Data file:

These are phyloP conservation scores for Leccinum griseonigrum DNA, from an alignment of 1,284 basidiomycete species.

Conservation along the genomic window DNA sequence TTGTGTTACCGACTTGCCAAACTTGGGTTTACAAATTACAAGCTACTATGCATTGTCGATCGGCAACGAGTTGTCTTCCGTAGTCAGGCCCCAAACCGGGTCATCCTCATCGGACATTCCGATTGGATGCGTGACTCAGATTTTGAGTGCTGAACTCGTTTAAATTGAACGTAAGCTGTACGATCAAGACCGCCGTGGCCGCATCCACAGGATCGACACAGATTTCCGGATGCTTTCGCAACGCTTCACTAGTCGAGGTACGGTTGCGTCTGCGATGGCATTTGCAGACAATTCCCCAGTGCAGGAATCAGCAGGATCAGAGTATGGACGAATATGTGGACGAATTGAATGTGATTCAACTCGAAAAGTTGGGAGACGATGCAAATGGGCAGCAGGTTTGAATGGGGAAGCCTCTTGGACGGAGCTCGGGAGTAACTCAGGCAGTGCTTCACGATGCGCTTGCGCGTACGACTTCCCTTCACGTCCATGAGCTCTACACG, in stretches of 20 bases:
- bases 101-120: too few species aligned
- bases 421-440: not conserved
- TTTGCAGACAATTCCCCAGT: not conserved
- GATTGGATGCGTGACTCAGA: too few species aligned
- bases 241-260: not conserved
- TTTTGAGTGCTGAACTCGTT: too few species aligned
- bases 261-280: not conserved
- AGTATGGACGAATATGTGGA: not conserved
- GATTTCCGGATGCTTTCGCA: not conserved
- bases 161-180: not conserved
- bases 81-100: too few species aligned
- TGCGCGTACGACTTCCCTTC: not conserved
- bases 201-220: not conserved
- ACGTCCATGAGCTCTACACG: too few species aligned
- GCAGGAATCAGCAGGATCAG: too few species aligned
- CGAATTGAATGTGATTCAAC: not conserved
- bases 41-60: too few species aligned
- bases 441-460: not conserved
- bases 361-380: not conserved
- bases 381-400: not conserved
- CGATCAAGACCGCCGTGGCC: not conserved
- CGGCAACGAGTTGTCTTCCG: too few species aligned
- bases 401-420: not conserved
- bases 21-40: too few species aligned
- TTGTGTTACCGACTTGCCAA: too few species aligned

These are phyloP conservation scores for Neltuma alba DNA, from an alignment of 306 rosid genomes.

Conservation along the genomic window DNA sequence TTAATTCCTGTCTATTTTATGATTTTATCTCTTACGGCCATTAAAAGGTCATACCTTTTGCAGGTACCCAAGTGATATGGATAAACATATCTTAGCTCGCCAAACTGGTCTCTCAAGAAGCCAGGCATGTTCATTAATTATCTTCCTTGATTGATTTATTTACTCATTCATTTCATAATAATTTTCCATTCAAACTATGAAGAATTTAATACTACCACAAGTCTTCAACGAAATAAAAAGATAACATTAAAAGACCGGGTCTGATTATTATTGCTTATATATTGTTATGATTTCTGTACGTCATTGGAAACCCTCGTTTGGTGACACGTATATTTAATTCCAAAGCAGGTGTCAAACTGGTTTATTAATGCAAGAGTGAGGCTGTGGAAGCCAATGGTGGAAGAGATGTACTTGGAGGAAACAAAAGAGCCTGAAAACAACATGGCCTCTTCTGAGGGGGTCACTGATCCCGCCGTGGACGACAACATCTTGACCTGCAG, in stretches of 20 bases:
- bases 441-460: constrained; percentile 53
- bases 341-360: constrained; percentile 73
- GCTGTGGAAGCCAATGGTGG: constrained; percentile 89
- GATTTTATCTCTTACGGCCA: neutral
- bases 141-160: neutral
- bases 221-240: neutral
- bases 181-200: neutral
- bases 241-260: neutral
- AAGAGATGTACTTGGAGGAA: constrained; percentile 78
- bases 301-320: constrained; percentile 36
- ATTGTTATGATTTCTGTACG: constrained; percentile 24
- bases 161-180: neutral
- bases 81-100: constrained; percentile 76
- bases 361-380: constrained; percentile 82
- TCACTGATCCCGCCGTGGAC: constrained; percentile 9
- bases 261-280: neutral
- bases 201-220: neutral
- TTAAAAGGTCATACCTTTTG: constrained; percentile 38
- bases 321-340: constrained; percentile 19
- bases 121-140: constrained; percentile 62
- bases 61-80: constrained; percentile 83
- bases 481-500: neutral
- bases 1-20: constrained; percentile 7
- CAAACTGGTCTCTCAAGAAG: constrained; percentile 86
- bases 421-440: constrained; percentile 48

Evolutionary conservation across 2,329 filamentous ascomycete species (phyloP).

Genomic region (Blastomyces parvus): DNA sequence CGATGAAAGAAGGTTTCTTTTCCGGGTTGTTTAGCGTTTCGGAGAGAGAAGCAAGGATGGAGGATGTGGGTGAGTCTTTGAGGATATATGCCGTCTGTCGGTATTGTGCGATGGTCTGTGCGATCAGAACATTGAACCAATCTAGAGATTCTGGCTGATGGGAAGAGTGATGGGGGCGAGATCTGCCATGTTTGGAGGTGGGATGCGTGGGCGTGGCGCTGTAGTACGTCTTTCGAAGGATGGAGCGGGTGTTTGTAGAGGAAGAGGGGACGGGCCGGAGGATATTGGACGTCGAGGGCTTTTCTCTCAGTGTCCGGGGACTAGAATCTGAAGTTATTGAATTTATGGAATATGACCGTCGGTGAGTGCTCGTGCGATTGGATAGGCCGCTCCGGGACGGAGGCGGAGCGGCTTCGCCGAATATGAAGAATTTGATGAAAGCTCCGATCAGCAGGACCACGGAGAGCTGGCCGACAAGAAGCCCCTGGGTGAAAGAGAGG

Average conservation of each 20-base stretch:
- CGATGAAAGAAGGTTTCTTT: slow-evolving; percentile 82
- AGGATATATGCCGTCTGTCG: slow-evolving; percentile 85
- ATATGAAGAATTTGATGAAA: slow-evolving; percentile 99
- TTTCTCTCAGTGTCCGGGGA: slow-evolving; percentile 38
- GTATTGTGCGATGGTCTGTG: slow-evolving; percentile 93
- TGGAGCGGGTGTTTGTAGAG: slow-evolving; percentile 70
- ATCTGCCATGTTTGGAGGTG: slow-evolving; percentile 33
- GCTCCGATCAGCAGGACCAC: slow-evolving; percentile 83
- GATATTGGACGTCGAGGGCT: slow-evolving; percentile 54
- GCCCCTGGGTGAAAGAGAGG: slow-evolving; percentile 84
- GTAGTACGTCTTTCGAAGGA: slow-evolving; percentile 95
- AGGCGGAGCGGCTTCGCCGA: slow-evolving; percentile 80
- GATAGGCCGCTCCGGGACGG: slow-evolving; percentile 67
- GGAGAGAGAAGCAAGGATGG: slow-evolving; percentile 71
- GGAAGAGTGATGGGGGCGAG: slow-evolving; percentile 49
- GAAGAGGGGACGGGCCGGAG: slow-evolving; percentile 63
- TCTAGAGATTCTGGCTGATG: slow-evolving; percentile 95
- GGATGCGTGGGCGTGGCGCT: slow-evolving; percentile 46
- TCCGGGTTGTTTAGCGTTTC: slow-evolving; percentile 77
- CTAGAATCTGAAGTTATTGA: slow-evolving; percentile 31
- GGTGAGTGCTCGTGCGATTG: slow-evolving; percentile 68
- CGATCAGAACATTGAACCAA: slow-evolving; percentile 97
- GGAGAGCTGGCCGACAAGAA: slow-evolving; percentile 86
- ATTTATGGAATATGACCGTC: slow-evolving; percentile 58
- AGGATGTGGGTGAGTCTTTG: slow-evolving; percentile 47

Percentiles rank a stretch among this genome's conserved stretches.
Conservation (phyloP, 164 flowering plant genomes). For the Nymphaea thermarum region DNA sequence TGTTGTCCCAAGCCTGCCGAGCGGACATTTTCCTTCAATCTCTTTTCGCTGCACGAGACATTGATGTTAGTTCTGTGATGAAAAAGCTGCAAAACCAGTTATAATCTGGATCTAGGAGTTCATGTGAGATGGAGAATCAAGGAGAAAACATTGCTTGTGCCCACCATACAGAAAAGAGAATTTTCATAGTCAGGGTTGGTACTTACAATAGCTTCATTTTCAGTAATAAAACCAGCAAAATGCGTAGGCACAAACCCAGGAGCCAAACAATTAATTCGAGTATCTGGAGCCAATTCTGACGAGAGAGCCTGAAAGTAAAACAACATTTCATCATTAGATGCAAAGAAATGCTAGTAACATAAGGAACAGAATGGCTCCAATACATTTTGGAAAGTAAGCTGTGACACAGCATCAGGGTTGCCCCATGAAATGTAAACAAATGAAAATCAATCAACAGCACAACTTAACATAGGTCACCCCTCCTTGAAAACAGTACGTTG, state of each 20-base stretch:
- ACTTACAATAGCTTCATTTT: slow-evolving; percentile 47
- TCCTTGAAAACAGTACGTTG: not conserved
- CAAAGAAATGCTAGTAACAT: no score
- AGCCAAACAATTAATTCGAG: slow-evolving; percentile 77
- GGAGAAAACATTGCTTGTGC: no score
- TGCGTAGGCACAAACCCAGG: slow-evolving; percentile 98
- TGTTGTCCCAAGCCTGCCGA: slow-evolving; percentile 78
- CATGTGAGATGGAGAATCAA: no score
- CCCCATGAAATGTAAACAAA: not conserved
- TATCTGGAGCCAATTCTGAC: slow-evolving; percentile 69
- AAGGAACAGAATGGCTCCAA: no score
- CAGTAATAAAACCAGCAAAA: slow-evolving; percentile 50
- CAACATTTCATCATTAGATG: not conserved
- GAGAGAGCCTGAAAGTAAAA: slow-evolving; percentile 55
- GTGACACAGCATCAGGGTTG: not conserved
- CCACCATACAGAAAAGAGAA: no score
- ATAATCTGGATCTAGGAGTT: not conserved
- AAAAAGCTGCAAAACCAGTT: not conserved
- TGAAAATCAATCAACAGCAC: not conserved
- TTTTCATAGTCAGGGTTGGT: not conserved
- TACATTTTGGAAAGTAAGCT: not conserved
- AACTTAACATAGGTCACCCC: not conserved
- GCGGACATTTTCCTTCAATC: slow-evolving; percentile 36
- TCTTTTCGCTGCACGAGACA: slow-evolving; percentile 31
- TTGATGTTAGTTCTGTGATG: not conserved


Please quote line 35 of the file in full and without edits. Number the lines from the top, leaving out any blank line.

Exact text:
- bases 221-240: neutral